Help fund bulletproof yoga rooms

2019-11-21 06:00
Children in underprivileged communities will be given the opportunity to relax and regroup through yoga, following the building of eight new yoga classrooms in Lavender Hill and Khayelitsha.

Children in underprivileged communities will be given the opportunity to relax and regroup through yoga, following the building of eight new yoga classrooms in Lavender Hill and Khayelitsha.

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The Earthchild Project’s yoga sessions have proven to relieve the stress and anger in children of two disadvantaged Cape Town communities, and now the organisation is hoping to create permanent calming spaces to host the classes.

The project works with 3 500 children and 300 teachers in eight schools in Lavender Hill and Khayelitsha.

It aims to instil mindfulness in its beneficiaries, through yoga, and to teach them practical gardening know-how in each of the schools’ organic gardens, which double as calming outdoor gardens.

Currently, yoga sessions are held in spare classrooms, school halls or outside, but Carly Appelby, communications and marketing manager for the project, says this is not ideal.

“Kids have to practice outside and being outside is not ideal a lot of the time.

“The Earthchild Project has identified the need for these children to have a space that is quiet and safe.”

Subsequently, it has begun to raise money to build dedicated yoga classrooms at each of the eight schools they service.

The bulletproof classrooms will be made from repurposed materials, lowering the cost of each building and assisting to save the environment.

“It’s the materials that would otherwise go to landfill sites,” says Appelby.

Each classroom will cost R300 000 but, considering the benefits of the yoga programme, she says, it will be worth it.

“It’s unbelievable. Our teachers have reported that after a yoga session kids are quieter, calmer and there are fewer fights.

A lot of kindness comes out through lesson plans and many go home and teach their siblings yoga.”

The Shala Cape Town Yoga School, which has been a partner of the project since 2009, is also working towards the goal of building these eight classrooms.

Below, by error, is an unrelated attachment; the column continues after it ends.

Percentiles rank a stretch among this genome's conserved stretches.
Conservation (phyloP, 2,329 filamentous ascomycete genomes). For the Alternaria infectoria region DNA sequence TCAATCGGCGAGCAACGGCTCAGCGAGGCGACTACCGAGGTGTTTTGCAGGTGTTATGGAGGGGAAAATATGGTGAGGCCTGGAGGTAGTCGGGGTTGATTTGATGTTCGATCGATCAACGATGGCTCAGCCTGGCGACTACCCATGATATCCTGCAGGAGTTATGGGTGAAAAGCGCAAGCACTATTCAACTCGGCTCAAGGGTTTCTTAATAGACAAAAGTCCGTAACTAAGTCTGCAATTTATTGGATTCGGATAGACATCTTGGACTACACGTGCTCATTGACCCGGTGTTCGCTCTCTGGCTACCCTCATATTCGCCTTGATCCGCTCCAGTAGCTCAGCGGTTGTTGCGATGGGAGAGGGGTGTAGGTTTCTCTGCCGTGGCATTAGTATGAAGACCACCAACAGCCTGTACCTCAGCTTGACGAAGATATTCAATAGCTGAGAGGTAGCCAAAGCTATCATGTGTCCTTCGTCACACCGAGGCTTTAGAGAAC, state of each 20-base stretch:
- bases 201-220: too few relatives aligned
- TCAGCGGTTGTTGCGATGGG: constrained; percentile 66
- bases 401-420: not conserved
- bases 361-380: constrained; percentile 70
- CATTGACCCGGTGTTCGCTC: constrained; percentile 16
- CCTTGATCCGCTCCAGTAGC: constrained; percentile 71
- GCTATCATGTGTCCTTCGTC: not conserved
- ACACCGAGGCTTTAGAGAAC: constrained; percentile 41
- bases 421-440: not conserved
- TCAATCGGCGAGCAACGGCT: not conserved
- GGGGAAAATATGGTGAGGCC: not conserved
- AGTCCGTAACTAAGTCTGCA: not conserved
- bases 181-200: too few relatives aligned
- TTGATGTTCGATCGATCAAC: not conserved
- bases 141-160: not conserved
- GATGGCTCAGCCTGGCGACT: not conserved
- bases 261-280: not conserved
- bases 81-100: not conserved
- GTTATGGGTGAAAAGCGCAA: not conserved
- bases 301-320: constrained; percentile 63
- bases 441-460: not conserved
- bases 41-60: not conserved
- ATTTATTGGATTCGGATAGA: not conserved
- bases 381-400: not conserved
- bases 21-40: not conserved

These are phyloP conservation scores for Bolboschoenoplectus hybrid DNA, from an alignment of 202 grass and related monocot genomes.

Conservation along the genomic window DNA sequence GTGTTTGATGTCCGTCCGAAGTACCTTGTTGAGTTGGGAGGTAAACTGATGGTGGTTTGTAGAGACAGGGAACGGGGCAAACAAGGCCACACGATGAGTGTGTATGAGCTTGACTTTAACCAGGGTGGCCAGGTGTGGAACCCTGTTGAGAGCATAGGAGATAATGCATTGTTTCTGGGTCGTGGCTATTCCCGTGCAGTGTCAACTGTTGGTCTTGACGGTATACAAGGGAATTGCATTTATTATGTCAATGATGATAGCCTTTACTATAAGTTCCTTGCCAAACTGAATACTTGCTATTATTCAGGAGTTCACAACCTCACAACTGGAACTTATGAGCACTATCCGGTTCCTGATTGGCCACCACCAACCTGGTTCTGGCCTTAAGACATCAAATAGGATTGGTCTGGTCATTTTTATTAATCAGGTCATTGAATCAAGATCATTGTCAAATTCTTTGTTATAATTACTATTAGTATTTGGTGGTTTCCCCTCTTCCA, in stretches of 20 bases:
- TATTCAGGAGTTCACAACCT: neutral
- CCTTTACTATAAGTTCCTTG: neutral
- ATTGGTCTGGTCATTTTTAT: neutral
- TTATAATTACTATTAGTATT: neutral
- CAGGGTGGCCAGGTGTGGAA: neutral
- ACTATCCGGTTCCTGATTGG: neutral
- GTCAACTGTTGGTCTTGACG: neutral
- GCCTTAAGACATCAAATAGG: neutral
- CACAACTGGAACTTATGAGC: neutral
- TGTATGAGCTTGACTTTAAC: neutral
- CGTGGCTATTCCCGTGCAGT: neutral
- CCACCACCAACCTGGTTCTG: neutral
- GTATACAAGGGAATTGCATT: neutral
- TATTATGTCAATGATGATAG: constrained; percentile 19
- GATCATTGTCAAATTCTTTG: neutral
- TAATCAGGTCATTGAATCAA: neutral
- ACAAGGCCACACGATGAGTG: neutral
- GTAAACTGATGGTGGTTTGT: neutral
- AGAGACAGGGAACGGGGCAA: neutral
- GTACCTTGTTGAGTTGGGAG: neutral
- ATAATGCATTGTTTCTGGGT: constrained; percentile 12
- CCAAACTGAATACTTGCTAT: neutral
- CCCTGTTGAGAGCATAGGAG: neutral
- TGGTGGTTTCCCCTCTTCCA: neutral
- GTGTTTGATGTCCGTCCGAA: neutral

For the past 10 years, the school has held various fundraising classes and events, donated yoga mats and volunteered teaching hours for school yoga programmes.

Additionally, The Shala has helped to train Earthchild Project facilitators to teach yoga themselves,” says Thomas Sheehy, co-owner of the yoga school.

The reason behind the long-standing partnership, he says, is to create meaningful and sustainable change by providing practical skills in how to live a holistic, balanced lifestyle with a focus on self-awareness, health and the environment.

“We encourage anybody who may be interested in this important work to get involved by donating time, expertise and finances in any way possible,” he says, adding that many students of The Earthchild Project’s programmes have graduated to become teachers and continue to invest in the communities.

At the time of print, its GivenGain fundraiser page had raised almost R150 000, half of the funds needed to build the second yoga classroom.

Lesley-Ann Brandt, a Cape Town-born actor on Netflix and Fox’s Lucifer, is also on board, having launched the #carelikeademon campaign to assist The Earthchild Project in achieving its goal.V To support The Earthchild Project, visit www.gofundme.com/f/21-day-urban-yoga-challenge or givengain.com/ap/yogashala/ or visit its website at earthchildproject.org.

The Earthchild Project’s yoga sessions have proven to relieve the stress and anger in children of two disadvantaged Cape Town communities, and now the organisation is hoping to create permanent calming spaces to host the classes.

The project works with 3 500 children and 300 teachers in eight schools in Lavender Hill and Khayelitsha.

It aims to instil mindfulness in its beneficiaries, through yoga, and to teach them practical gardening know-how in each of the schools’ organic gardens, which double as calming outdoor gardens.

Currently, yoga sessions are held in spare classrooms, school halls or outside, but Carly Appelby, communications and marketing manager for the project, says this is not ideal.

“Kids have to practice outside and being outside is not ideal a lot of the time.

“The Earthchild Project has identified the need for these children to have a space that is quiet and safe.”

Subsequently, it has begun to raise money to build dedicated yoga classrooms at each of the eight schools they service.

The bulletproof classrooms will be made from repurposed materials, lowering the cost of each building and assisting to save the environment.

“It’s the materials that would otherwise go to landfill sites,” says Appelby.

Each classroom will cost R300 000 but, considering the benefits of the yoga programme, she says, it will be worth it.